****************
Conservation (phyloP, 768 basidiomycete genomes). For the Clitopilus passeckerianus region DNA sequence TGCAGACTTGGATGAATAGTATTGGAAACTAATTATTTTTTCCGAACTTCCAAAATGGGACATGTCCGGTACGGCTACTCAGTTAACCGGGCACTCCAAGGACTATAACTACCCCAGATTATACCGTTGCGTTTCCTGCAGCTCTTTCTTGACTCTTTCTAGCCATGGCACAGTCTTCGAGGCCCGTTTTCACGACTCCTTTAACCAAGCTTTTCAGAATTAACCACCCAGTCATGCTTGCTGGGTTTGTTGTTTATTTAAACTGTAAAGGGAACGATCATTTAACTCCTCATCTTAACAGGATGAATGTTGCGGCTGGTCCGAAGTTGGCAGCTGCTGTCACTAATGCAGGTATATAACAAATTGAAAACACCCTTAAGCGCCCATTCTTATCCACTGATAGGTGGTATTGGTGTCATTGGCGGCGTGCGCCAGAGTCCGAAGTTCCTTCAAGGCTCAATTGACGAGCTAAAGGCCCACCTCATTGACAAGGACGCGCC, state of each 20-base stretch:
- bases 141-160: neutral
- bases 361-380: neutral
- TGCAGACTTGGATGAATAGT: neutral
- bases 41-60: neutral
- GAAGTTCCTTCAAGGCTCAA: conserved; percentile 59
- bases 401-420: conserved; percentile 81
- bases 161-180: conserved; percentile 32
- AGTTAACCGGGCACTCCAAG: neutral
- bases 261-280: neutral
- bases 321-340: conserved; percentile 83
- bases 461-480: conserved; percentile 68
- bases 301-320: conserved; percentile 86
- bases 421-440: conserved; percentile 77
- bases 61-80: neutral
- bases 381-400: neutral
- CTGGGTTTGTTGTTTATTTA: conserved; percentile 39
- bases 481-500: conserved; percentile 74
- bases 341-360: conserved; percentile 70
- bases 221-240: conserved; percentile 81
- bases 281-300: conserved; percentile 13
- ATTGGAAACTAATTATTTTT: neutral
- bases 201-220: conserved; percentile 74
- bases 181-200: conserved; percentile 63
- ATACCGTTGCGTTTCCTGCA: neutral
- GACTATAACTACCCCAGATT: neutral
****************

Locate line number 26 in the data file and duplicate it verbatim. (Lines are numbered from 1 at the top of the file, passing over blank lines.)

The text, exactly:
- GACTATAACTACCCCAGATT: neutral